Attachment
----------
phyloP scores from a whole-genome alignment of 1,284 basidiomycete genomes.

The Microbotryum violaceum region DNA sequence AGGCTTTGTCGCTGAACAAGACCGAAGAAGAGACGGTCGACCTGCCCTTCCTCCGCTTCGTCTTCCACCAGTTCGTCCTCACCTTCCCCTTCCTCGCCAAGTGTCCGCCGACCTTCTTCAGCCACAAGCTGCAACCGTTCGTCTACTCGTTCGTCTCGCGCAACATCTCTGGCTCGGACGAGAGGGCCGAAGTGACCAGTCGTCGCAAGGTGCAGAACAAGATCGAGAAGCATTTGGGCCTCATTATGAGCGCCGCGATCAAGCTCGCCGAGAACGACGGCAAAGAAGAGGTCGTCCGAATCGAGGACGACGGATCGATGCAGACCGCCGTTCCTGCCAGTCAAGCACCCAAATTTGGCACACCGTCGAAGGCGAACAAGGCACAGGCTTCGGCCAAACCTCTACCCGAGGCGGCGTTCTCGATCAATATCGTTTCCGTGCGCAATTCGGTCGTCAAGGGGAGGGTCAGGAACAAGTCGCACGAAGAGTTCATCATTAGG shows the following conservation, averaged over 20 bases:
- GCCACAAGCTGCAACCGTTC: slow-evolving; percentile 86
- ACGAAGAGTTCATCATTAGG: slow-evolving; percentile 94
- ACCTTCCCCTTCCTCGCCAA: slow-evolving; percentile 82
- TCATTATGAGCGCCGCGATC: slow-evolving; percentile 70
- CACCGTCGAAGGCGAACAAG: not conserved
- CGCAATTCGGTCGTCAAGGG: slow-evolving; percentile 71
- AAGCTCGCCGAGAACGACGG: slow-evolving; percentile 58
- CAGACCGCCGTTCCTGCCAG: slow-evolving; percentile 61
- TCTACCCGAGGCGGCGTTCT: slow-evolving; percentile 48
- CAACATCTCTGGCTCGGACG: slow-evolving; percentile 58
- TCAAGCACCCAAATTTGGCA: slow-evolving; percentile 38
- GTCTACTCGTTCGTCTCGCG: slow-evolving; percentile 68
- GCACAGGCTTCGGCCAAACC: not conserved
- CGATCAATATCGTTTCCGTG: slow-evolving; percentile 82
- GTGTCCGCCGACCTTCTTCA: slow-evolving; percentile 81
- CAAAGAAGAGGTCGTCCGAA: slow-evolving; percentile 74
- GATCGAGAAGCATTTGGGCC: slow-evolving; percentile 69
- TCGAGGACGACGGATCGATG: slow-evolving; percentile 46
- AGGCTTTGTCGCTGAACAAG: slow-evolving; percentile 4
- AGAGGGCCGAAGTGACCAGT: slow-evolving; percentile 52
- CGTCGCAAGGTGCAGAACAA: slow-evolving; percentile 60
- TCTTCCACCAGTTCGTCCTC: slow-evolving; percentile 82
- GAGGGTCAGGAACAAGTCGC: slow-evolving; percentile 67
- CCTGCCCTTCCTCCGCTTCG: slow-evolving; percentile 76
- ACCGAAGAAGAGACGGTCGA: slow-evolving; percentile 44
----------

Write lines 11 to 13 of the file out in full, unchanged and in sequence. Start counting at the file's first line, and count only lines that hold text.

- TCTACCCGAGGCGGCGTTCT: slow-evolving; percentile 48
- CAACATCTCTGGCTCGGACG: slow-evolving; percentile 58
- TCAAGCACCCAAATTTGGCA: slow-evolving; percentile 38